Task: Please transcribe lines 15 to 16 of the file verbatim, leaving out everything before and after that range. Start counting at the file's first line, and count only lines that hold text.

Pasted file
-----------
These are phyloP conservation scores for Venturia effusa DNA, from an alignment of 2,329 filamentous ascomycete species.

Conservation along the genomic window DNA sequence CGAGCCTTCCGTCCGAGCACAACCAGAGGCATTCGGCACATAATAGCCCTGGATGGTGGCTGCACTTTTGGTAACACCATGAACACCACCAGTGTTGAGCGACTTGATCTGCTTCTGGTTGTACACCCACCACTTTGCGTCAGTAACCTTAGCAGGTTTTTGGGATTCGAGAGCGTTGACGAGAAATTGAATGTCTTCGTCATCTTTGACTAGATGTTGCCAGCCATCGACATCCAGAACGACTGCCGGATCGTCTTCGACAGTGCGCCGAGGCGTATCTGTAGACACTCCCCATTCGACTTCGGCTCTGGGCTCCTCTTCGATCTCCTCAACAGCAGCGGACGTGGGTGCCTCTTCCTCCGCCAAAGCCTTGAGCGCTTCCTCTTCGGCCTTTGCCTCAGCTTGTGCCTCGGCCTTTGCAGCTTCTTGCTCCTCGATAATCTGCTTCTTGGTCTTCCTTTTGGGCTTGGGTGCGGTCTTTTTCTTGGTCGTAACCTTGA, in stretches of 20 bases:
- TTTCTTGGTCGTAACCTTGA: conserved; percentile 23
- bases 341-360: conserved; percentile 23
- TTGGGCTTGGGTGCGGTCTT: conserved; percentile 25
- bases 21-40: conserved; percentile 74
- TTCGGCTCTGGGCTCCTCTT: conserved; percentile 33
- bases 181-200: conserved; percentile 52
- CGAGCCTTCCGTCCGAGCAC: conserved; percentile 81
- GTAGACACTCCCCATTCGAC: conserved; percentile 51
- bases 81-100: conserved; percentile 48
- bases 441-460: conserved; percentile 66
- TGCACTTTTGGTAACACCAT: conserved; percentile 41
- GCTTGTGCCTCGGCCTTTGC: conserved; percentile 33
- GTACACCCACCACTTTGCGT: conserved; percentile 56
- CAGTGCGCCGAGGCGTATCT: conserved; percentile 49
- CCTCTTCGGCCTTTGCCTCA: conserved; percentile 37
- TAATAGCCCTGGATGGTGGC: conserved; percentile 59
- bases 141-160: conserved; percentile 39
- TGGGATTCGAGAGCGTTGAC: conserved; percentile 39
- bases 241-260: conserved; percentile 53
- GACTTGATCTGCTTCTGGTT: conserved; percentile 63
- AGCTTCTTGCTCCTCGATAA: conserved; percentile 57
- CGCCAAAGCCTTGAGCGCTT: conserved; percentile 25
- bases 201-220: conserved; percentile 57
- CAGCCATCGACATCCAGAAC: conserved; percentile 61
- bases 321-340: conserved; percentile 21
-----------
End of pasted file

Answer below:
- GTACACCCACCACTTTGCGT: conserved; percentile 56
- CAGTGCGCCGAGGCGTATCT: conserved; percentile 49